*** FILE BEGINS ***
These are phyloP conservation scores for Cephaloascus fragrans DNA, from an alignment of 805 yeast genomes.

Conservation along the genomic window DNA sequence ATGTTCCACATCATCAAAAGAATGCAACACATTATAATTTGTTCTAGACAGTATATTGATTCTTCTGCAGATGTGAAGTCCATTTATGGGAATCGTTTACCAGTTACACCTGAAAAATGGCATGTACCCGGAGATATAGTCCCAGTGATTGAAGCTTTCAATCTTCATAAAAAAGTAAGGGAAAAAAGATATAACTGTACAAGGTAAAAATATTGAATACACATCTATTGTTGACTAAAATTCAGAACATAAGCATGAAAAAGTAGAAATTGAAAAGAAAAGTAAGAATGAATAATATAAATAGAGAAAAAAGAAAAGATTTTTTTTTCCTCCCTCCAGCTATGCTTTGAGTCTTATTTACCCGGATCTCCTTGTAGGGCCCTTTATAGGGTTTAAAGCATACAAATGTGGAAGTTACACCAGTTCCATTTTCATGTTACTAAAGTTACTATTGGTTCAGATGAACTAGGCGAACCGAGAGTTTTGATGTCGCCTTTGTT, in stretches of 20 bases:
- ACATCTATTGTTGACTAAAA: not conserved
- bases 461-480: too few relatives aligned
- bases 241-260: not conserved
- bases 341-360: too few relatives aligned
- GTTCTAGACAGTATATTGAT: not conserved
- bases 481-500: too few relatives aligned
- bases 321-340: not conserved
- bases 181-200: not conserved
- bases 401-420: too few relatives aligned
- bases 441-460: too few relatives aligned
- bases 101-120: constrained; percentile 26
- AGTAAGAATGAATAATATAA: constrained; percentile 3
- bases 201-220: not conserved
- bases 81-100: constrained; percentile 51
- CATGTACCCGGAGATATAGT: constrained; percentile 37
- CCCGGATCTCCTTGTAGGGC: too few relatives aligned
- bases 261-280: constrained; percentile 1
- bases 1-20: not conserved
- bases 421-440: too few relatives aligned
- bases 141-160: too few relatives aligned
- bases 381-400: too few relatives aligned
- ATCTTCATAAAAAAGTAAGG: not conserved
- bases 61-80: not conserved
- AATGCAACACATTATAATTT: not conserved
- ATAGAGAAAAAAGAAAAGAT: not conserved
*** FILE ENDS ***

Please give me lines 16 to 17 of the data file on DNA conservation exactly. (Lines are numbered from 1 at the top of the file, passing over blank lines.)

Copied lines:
- bases 81-100: constrained; percentile 51
- CATGTACCCGGAGATATAGT: constrained; percentile 37